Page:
• 0.3% fewer H/Hs
    • Spent 24.1% more $
    • …11.9% more often
  • 45>54 (18.6% of H/Hs) – $169.48 per H/H – $4.08B – Down -$0.24B (-5.6%) This group has the highest income but they too value shopped for premium Pet Food. In Veterinary Services, they did not cut back on frequency. They just spent slightly less.
    • 0.8% fewer H/Hs
    • Spent 5.3% less $
    • …0.5% more often
  • 55>64 (19.0% of H/Hs) – $191.38 per H/H – $4.72B – Up $0.72B (+18.0%) This group is all Baby Boomers and until 2015 was the leader in Veterinary Spending. In 2015 they spent an extra $5B to upgrade their Pet Food and Veterinary Spending was severely reduced. In 2016, they didn’t get back to 2014 levels, but they regained the lead in Veterinary spending by sharply increasing the frequency of their clinic visits.
    • 2.3% more H/Hs
    • Spent 0.4% more $
    • …14.9% more often
  • 65>74 (14.0% of H/Hs) – $146.93 per H/H – $2.67B – Down -$0.26B (-8.6%) This group is very price sensitive. As Veterinary prices continue to inflate, they continue to cut back on both the amount spent and frequency of visits.
    • 5.0% more H/Hs
    • Spent 4.7% less $
    • …8.6% less often
  • 75> (10.0% of H/Hs) – $72.97 per H/H – $0.95B – Down -$0.75B (-44.1%) In 2015 this group of oldest Pet Parents made a commitment to their pets with a $1B increase in Veterinary Spending. Spending on Food was radically reduced. In 2016, they chose to upgrade their Pet Food and Veterinary Spending suffered. They have a strong commitment to their pets but not enough money to “go around”
    • 3.1% more H/Hs
    • Spent 44.0% less $
    • …3.3% less often

Now, let’s take a look at some other key demographic “movers” behind the 2016 Veterinary Spending increase.

Summary

With a high inflation rate, there is no doubt that higher income will always be a driver in this industry segment. However, we have seen many instances when a particular demographic group’s commitment to their Pets’ welfare overcomes financial pressures and they just spend the money. In 2015 it was the oldest consumers, the 75+ group. In 2016 it was the younger groups. Millennials and Gen Xers made the commitment to their Pet children and sharply increased their frequency of visits to Vet Clinics and the amount that they spent.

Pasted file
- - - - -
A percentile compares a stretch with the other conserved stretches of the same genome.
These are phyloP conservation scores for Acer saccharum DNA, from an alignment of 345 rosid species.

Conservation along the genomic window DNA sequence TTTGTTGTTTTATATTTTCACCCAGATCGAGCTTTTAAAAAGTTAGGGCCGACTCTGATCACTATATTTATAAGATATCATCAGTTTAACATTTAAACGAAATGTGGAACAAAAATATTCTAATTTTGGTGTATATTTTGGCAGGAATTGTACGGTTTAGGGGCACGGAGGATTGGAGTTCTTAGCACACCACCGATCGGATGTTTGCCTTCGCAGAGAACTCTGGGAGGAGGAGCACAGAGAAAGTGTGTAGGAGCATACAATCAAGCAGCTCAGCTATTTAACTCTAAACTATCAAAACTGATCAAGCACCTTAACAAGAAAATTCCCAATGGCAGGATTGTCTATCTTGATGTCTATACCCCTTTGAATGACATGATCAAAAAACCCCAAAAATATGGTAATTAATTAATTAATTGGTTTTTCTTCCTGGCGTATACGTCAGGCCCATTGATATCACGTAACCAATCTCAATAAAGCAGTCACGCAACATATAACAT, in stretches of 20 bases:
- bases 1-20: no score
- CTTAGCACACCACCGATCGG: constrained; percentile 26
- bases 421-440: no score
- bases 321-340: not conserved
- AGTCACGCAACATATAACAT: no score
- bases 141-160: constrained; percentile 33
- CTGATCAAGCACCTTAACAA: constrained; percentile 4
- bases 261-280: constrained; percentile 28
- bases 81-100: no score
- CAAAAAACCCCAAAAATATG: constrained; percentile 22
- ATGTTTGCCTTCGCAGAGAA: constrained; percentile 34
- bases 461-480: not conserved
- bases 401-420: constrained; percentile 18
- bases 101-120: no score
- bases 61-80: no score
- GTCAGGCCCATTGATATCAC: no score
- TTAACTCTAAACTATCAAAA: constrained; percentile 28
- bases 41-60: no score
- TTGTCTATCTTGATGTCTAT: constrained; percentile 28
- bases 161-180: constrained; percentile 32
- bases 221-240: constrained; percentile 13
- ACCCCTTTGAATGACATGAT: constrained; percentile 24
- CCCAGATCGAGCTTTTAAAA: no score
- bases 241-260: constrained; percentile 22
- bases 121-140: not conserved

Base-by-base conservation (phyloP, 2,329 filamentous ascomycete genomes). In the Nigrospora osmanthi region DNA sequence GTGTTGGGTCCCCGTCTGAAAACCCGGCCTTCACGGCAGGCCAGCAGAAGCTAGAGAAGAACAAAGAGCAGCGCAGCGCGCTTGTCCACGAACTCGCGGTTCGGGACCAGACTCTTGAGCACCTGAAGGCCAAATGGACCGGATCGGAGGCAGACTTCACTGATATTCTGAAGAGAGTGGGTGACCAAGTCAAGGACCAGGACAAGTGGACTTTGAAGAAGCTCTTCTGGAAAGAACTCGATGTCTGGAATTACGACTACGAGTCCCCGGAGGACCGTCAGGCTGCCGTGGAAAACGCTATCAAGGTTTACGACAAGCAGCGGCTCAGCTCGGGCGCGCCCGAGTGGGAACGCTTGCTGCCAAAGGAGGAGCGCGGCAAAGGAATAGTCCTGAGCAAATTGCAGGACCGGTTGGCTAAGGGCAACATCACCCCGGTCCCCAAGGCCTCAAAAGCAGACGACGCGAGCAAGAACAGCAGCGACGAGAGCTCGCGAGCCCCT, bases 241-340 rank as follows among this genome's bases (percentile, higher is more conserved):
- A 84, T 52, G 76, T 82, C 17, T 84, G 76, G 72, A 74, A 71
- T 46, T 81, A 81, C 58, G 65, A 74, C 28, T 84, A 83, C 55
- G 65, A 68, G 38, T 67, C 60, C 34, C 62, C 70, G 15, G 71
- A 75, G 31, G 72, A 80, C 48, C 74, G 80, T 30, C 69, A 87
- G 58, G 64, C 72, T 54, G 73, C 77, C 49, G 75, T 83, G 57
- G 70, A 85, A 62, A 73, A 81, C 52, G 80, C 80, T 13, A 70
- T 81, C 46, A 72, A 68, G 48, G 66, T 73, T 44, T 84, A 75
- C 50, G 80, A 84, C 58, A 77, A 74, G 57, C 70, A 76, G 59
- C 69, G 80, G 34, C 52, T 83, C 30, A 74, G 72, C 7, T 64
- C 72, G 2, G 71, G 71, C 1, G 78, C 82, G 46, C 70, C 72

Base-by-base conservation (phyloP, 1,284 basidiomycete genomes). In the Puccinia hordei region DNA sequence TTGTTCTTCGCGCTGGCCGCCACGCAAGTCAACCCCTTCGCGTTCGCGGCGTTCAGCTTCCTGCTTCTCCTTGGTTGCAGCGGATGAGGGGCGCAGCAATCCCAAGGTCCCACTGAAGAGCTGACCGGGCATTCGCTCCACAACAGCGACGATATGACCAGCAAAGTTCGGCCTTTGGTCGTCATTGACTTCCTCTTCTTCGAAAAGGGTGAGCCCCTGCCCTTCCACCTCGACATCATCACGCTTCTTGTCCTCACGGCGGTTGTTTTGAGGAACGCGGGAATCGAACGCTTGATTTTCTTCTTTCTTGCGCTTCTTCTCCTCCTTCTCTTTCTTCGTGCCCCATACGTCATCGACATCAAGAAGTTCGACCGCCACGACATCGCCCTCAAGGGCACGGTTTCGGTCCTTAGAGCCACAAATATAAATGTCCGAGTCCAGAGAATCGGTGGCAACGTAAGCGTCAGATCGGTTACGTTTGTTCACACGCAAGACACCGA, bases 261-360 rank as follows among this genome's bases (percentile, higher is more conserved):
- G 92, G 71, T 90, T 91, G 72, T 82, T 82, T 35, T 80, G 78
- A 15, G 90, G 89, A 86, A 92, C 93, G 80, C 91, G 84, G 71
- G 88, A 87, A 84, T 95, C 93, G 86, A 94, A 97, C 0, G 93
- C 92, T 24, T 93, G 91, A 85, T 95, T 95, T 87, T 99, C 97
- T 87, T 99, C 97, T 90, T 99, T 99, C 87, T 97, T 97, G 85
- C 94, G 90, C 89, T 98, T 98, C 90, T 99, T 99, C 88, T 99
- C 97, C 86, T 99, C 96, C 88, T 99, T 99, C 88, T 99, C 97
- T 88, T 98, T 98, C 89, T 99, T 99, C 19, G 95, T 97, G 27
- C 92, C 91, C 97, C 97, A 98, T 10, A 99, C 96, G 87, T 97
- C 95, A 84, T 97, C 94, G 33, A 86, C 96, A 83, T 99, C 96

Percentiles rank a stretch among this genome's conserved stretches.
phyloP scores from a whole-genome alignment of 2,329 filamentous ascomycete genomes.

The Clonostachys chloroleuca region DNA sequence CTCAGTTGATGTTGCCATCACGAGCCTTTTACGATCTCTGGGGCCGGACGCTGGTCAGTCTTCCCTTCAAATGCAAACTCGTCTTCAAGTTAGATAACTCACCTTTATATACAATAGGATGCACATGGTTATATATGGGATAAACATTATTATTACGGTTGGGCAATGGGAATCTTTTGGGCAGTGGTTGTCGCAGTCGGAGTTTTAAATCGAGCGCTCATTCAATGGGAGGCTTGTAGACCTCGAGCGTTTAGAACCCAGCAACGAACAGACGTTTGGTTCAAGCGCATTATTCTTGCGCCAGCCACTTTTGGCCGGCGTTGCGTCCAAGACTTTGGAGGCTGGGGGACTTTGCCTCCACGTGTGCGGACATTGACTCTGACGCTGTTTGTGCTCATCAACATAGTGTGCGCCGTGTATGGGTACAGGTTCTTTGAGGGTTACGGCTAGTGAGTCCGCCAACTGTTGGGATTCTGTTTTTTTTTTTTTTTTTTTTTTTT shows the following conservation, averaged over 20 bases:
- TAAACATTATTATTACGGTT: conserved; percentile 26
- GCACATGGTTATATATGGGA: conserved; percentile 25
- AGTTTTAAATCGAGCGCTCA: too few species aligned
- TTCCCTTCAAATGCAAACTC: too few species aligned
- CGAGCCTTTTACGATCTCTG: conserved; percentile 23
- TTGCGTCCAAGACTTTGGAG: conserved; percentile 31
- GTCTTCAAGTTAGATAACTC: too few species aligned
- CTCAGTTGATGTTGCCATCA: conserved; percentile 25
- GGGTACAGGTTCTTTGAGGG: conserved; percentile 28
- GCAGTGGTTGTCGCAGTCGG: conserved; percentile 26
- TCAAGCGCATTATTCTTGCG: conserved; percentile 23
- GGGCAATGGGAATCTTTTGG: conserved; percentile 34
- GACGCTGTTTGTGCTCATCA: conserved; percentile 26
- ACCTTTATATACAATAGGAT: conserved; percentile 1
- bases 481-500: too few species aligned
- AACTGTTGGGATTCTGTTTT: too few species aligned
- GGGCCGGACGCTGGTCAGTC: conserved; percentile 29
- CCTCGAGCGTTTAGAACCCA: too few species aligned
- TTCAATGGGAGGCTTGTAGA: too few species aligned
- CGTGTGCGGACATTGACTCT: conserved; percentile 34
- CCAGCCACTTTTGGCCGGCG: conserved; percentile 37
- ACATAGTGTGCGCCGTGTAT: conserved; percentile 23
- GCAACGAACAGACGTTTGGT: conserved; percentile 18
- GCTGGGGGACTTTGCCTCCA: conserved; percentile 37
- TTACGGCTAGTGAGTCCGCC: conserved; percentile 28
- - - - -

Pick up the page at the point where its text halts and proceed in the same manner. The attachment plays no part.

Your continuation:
Because age is a major factor in this year’s lift in spending, you will see the impact across a variety of demographic measures. The younger crew is more likely to have a large number of  households living in the central city, renting their homes, with 4+ people and all their kids being under 18. All these demographics showed a significant increase in Veterinary Spending in 2016.

The over $200K group again made a significant contribution to the increase but it was even more important that all the adults in the household worked. All wage and salary earners and 2 earner households both made a greater positive impact on Veterinary spending than even the highest income group.

On the downside, the over 65, retired group cut back on Veterinary spending as they moved to upgrade their food. It was not all down for the older Americans in 2016 as the 55>64 yrs old households staged a significant comeback after the big drop in 2015, which came as a result of their Food upgrade.

It becomes increasingly obvious that the spending in all the Pet Industry segments is interrelated. A major spending trend in any one segment can and does, affect the others. In 2016 the most important spending behavior trend in the Veterinary Segment was the younger groups’ demonstration of a significant increase in commitment to Veterinary Services. This bodes well for the future.